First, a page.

Graduate Course Offerings

Fall 2023 Graduate Courses

ENGL 7302: Islands, Literature, and Climate Change

Dr. Fiona Polack

Thursdays, 10 am to 1 pm

 Description: Islands have long provided more scope to human imaginations than arguably any other geographical form. In recent decades, profoundly threatened by climate change and other environmental challenges, they have taken on even further significance. Island Studies scholars David Chandler and Jonathan Pugh argue that islands “are a key figure for work on the Anthropocene precisely because islands are widely understood to be generative and productive for the core concerns of contemporary thinking” (Anthropocene Islands). In this course, we will investigate what kinds of ideas islands have recently helped generate, and how. To do so, we will read work from a variety of literary contexts and genres, ranging from decolonial poetry from the Pacific, to a re-written version of The Tempest situated in Atlantic Canada, to speculative fiction imagining former oil production platforms as island city states. Physical islands around the world may be under increasing pressure, but they remain a robust element of contemporary cultural imaginations.


ENGL 7603: Tudor Mythmaking in Early Modern English Literature

Dr. Agnes Juhasz-Ormsby

Tuesdays, 10 am to 1 pm

Description: This course explores the politics of literature under the Tudors (1485-1603), the most storied dynasty in English history. We will examine how literary works responded to and shaped the new political culture promoted by Tudor monarchs who saw themselves as national saviors and restorers of the mythical British golden age. By engaging with major authors of the sixteenth century—Thomas More, Edmund Spenser, William Shakespeare, Walter Raleigh, and Queen Elizabeth I herself—we will trace how writers, publishers, and other literary agents perpetuated or subverted Tudor mythmaking, and how they contributed to or destabilized political image-building, the mystification of power, and the representation of authority. We will query how the Tudor cult of monarchy influenced nascent ideas of English nationhood and empire, and how such propaganda was complicated by the profound religious changes and political conflicts brought about by the English Reformation. We will read representative literary works in conjunction with extant visual records, chronicles, news pamphlets, and festival books. We will also situate them within contemporary social, political, and religious contexts in order to delineate the complex networks through which they were produced and disseminated among diverse communities of readers throughout the sixteenthcentury.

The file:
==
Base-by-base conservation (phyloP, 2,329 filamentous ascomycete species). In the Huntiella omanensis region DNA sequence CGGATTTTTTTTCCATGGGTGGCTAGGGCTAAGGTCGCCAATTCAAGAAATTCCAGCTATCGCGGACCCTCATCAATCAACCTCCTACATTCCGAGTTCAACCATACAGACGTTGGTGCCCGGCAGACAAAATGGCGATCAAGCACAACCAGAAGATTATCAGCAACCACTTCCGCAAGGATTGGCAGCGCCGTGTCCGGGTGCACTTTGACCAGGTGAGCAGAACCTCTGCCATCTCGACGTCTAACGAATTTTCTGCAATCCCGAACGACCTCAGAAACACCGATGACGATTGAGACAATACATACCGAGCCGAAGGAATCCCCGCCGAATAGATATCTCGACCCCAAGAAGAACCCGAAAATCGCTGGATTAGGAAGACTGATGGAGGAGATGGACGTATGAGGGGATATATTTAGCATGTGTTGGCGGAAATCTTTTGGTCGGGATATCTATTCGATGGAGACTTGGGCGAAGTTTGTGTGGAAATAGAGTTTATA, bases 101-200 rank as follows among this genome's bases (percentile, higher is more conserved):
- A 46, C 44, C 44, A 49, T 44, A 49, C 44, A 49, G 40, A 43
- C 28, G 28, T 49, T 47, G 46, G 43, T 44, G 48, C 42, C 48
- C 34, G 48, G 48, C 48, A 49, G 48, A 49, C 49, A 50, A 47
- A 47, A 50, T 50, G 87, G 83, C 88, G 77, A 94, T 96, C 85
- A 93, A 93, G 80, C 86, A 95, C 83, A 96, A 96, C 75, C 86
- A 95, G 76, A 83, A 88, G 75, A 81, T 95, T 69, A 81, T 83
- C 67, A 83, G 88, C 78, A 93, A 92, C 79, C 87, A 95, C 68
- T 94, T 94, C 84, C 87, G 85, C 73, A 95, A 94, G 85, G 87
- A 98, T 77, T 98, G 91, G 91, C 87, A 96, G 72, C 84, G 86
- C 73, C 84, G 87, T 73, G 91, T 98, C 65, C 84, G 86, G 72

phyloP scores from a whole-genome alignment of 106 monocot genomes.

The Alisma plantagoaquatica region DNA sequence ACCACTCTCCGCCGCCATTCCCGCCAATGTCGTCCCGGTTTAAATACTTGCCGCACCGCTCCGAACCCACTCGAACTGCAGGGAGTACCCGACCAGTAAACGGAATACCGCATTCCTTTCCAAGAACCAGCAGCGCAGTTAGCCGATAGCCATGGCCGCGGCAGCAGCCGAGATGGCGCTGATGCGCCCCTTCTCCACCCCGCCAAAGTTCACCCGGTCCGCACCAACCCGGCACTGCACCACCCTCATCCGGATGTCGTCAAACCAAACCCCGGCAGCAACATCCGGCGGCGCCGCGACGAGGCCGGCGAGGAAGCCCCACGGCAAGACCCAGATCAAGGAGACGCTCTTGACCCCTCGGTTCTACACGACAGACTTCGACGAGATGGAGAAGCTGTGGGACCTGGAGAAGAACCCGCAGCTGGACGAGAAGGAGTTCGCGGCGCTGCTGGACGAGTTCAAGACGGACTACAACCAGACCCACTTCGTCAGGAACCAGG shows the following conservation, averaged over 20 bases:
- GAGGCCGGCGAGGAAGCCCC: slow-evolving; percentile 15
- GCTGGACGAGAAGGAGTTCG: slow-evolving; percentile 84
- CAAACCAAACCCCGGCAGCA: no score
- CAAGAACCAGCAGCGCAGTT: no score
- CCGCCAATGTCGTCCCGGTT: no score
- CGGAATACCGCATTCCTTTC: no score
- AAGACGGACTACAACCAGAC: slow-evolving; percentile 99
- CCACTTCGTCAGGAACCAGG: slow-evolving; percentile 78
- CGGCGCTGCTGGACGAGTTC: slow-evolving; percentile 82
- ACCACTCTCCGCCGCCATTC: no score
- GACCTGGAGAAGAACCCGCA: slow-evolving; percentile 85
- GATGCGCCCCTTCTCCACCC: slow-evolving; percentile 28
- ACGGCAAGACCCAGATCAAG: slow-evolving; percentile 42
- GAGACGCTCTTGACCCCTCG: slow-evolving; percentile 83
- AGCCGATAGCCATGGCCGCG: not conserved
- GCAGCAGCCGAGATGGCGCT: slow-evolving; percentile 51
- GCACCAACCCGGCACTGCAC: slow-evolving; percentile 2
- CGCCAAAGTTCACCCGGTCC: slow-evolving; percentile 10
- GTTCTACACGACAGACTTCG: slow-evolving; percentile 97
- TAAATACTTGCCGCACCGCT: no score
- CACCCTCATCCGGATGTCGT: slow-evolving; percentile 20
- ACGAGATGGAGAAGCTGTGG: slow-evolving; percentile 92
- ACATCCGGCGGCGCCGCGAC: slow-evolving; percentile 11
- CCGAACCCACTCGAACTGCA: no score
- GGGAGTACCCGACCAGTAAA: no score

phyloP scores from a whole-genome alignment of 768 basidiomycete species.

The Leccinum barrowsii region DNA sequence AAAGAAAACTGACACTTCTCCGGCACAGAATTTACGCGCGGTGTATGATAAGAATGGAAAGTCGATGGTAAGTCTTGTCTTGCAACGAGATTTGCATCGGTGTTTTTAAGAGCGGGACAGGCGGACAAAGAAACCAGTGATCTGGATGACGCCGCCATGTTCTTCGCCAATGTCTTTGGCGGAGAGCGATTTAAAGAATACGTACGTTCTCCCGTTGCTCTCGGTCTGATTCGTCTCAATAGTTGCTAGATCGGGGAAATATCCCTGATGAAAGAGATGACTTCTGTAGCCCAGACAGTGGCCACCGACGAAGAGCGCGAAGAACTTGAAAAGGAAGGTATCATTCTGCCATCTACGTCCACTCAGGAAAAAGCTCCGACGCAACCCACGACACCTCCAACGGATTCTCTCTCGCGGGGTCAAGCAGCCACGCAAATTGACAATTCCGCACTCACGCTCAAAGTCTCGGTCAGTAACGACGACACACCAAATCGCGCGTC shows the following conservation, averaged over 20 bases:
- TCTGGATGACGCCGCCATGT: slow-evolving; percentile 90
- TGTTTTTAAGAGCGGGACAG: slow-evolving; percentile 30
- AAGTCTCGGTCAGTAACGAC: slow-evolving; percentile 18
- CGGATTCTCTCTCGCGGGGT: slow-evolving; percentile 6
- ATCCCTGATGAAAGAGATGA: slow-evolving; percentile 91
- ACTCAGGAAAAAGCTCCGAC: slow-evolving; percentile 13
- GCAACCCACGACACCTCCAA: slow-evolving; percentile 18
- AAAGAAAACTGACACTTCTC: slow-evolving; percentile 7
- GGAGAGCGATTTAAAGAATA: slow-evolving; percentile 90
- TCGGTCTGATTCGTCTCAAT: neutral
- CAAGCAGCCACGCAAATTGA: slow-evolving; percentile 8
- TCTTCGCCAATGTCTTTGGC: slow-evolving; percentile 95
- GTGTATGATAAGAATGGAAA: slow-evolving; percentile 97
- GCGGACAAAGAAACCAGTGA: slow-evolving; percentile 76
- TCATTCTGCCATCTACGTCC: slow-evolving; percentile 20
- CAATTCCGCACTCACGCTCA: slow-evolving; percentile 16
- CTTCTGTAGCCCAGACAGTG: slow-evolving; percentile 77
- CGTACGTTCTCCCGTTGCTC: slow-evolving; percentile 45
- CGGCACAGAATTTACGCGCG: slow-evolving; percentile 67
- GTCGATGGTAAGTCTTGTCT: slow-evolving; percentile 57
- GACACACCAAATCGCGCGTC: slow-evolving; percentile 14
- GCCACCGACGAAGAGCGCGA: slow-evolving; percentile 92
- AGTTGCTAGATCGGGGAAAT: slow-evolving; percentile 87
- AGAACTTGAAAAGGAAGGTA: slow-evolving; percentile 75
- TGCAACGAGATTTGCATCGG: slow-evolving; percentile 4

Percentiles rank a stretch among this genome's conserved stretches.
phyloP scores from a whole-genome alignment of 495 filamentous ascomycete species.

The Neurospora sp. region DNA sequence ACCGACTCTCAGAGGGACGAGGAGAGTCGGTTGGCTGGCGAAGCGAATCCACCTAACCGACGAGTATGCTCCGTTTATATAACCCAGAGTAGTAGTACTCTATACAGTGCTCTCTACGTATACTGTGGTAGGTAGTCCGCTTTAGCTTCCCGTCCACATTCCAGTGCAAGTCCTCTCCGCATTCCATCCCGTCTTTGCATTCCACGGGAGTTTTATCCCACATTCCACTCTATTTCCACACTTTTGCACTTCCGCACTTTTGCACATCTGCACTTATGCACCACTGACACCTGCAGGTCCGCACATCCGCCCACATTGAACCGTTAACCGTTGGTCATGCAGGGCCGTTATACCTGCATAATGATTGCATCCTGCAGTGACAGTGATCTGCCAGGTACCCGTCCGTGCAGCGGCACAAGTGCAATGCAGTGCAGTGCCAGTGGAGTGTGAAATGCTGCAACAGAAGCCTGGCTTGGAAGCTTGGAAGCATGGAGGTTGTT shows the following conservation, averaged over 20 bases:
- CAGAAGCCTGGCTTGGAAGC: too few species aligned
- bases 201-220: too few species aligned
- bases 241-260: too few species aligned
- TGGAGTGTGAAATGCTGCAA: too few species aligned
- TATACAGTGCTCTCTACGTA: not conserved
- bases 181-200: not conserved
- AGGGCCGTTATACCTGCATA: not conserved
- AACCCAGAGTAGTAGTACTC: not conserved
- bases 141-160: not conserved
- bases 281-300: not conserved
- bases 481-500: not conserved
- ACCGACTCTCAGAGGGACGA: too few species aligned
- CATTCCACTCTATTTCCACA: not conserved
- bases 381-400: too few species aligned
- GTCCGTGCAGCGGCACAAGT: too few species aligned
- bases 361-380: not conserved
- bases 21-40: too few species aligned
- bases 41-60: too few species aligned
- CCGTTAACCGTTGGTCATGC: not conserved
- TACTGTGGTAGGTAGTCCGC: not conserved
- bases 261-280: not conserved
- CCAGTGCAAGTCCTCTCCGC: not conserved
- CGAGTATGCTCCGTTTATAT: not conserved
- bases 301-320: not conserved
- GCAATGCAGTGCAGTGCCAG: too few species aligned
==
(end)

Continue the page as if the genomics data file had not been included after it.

ENGL 7003: Contemporary Issues in Theory and Practice

Dr. Andrew Loman

Wednesdays, 2 pm to 5 pm

Description: This course will begin with some concept work involving its key terms – “contemporary,” “issue,” “theory,” and “practice” – asking, for instance, what temporal span we have in mind when we speak of contemporaneity, what meanings we imply in the word “issue,” and what distinctions we presuppose in drawing a line between theory and practice. The course will then turn to its central program: investigating those questions and topics that have been most urgently preoccupying critical theorists in the past decade. We’ll draw on two archives: the René Wellek Lectures at the University of California, Irvine; and the Charles Eliot Norton Lectures at Harvard University. The theorists and artists we’ll read include Wendy Brown, William Kentridge, Toni Morrison, Timothy Morton, and Ngũgĩ wa Thiong’o. In addition to the assigned course texts, students should have a good anthology of literary theory, ideally the Norton Anthology of Theory and Criticism (3rd ed.).

Credit: Abandoned design for a $20 bill that substitutes Harriet Tubman for Andrew Jackson. Obtained from the US Bureau of Engraving and Printing by The New York Times, 2019.  


ENGL 7204:Creative Writing: Writing the Short Story

Dr. Lisa Moore

Thursdays, 7 pm to 10 pm